Do you find that it’s not always easy to keep calm when someone comes along and does something to press your buttons? Maybe you can’t help but rant and rave, as this is your automatic response.
Do you wish that you didn’t get as as wound up as you do?
If you were able to keep calm, you would most probably respond differently to the situation than you would when feeling wound up. When in a calm state, you will have a clearer mind and respond more appropriately to the situation and feel more in control.
When feeling irritated and stressed, you won’t feel in control. You won’t be able to think clearly and you are likely to respond in a non resourceful way, as you will be acting out on these feelings.
Breathing techniques can help to maintain a feeling of calmness or help you calm down. Breathing techniques can be used before, during or after an upsetting situation.
Primary Tokophobia is found in women who have not had children. It is a fear of being pregnant, even though the woman may want to have a family of her own. If the woman becomes pregnant, she may either request an elective caesarean instead of having a natural birth or decide to terminate the pregnancy.
Primary Tokophobia can commence in adolesence or in early adulthood. Women develop this fear from hearing negative birth experiences of labour. This can be from their mother or close female relatives, or hearing stories from the media or television.
With all the horror stories that you may have heard about childbirth, you probably believe that childbirth has to be a very painful dreadful ordeal.
Maybe, you have already experienced childbirth and would find it difficult to believe it if I told you that childbirth can actually be a wonderful experience.
If you go into labour feeling fearful and anxious, then your body will become tense and hinder the birthing process.
When you experience negative emotions and feelings, this triggers your biologial stress response mechanism. This stress response also known as the fight or flight response was an essential survival mechanisim back in the caveman days, to provide the body with extra resources it needed to either fight or flight (run) away from the wild beasts that they would encounter.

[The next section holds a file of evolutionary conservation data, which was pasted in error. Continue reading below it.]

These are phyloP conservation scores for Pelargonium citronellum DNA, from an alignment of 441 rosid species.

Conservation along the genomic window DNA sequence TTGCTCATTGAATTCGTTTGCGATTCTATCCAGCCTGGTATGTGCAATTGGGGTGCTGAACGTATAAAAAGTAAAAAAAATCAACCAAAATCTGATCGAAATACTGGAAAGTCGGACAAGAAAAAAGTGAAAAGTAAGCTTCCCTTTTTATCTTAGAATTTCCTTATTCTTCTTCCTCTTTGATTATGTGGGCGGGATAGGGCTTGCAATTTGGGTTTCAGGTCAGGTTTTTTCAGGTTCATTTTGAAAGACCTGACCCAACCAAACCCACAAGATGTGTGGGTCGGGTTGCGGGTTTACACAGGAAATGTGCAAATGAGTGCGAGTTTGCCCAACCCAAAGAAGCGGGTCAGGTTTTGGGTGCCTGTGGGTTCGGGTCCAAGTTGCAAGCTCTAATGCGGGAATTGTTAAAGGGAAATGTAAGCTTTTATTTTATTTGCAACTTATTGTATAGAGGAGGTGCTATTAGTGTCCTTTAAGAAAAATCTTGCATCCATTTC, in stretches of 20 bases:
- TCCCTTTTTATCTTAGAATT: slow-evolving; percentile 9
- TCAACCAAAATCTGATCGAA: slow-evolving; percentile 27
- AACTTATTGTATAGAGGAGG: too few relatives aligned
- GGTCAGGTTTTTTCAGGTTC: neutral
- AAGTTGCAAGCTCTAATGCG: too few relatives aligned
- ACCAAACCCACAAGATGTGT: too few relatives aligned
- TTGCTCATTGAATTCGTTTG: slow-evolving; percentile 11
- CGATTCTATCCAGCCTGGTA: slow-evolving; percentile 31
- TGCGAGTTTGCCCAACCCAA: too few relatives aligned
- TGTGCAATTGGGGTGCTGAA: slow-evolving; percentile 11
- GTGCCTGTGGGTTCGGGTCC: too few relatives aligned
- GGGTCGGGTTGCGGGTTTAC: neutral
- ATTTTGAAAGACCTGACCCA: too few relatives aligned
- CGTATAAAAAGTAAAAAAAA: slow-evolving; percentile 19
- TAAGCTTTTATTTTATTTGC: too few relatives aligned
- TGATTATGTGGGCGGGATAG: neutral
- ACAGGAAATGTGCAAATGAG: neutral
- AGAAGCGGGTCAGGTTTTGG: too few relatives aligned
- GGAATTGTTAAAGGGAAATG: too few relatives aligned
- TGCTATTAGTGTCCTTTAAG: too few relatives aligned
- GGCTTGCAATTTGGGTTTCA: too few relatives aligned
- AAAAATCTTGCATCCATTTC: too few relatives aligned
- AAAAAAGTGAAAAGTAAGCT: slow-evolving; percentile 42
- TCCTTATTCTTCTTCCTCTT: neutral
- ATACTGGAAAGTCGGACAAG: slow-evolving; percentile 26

This same response is still activated today when experiencing negative emotions and feelings, such as fear and anxiety. When the stress response is activated during labour, the hormone cortisol is released. Blood supply and energy is taken away from the uterus, to supply more resources to the muscles. This enables more strength to fight or more energy to flight (run) away from danger.
When the hormone cortisol is released during labour, it affects the production of oxytocin. Oxytocin is a hormone, which is needed during labour to keep contractions efficient and to keep the labour progressing. As a result of the stress response being activated during labour, women often experience very painful and slowed down labours.
Relaxation switches off the stress response. Using relaxation along with other hypnobirthing/natural birthing techniques, during labour, will allow the body to birth as nature intended.
To find out more on how YOU could have a more confident, calmer, labour and birth, click here.
Are you dreading the stress of the kids being at home during the holidays?
Are you wondering how you are going to cope?
I am a mum and stress management consultant and know too well how stressful the school holidays can be when the kids are at home. My 5 tips below could help you to survive the stress of the holiday period, and help make it a more enjoyable time for you.
TAP AWAY NEGATIVE EMOTIONS WITH EFT
EFT (Emotional Freedom Technique) is a powerful and effective technique. EFT uses self -acupressure tapping on certain meridian endpoints on the face and body whilst using a talk therapy. Combining tapping whilst verbalising your issue, will help you to release negative emotions and feelings associated with that issue, helping you to regain inner peace and harmony.